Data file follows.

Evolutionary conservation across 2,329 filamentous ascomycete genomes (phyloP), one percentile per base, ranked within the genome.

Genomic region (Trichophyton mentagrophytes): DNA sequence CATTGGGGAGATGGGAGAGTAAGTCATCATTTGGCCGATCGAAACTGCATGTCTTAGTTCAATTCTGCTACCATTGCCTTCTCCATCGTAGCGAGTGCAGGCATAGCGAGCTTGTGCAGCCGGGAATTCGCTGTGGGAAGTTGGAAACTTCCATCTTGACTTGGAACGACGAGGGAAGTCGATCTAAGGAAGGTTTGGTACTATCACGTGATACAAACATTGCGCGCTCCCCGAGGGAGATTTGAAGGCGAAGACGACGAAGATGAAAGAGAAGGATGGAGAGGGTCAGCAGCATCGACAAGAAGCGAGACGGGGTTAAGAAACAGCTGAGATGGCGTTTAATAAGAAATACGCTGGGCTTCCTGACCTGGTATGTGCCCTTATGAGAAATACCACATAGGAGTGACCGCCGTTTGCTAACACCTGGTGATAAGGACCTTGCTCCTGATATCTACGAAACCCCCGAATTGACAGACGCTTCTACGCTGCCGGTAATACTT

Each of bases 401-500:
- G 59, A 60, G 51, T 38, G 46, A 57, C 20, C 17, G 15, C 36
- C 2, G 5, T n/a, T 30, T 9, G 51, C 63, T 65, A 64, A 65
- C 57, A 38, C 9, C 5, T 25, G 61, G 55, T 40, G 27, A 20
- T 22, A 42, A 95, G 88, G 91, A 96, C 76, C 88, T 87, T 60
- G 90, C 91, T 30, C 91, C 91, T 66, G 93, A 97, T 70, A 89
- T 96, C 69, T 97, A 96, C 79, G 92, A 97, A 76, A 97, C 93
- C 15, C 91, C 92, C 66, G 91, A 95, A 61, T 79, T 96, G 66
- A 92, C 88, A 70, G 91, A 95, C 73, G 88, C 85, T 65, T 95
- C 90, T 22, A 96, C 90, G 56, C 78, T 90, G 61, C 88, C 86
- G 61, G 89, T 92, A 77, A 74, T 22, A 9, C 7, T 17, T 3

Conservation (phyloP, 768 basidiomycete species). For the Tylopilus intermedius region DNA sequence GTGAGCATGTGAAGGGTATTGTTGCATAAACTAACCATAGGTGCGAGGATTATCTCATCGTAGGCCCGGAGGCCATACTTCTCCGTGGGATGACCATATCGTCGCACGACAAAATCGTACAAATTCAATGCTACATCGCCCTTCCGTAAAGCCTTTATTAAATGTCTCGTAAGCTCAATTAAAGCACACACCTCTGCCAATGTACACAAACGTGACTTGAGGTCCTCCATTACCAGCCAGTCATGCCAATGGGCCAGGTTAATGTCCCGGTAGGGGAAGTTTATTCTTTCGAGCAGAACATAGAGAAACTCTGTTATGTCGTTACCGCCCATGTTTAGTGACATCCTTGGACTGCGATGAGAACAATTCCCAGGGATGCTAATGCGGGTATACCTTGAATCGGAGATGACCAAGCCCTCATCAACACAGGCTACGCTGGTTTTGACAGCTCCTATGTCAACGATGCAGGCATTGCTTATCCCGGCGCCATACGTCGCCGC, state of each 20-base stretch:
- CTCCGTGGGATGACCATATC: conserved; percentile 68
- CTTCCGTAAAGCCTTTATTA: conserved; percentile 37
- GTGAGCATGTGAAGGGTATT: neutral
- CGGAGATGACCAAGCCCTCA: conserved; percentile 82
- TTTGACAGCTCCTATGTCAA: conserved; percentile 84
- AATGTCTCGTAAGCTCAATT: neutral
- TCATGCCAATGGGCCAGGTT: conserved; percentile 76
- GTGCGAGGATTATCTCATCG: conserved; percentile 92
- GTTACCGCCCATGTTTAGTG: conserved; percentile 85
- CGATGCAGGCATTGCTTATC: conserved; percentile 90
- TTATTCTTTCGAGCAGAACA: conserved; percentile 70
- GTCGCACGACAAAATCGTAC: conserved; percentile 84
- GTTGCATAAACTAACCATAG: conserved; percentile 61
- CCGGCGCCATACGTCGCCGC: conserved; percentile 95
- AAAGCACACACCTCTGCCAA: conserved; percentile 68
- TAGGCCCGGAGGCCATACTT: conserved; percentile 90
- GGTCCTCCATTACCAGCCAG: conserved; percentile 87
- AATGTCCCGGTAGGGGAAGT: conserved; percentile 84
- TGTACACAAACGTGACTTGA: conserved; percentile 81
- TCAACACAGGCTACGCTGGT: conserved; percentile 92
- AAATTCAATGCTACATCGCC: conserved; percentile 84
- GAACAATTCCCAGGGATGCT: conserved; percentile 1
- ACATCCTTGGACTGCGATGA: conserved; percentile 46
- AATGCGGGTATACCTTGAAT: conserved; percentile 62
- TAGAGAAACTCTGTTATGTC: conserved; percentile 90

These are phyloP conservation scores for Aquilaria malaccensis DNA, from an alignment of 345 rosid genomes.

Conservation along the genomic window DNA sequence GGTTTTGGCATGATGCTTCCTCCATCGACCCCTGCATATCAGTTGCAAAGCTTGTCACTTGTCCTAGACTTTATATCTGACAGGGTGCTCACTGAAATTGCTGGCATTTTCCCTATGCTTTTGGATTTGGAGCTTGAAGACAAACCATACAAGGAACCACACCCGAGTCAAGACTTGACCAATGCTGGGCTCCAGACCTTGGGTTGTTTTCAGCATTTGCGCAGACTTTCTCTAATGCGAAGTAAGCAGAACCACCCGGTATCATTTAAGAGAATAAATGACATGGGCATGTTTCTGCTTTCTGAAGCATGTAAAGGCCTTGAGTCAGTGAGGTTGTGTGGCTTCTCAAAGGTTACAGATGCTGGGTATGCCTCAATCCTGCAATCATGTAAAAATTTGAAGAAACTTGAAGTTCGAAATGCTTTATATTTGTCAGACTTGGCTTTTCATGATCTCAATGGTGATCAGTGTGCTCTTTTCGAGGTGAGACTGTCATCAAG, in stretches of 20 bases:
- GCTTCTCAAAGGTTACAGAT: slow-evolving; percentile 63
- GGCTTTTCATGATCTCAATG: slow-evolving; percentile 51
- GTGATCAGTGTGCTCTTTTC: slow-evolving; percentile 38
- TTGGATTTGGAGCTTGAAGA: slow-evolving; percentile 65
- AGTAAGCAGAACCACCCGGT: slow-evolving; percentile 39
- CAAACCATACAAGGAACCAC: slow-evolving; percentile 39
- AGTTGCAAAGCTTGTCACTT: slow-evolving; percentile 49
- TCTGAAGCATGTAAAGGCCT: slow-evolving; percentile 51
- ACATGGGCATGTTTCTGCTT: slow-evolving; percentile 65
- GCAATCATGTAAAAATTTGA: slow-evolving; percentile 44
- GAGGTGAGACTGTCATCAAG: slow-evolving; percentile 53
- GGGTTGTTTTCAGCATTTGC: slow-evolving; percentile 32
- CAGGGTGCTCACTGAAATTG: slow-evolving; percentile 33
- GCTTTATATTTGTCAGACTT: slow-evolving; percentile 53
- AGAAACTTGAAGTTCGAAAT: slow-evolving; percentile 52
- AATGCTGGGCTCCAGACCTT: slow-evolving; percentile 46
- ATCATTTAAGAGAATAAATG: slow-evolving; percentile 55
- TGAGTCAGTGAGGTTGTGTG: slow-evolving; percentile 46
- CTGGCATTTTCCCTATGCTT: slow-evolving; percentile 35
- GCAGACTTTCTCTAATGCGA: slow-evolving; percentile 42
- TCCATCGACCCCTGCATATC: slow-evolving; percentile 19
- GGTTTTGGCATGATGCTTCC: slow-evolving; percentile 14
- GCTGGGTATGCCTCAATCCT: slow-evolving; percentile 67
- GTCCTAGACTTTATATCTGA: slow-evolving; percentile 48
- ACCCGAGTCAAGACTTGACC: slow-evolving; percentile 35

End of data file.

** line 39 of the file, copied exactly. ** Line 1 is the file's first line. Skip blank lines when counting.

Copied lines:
- TAGAGAAACTCTGTTATGTC: conserved; percentile 90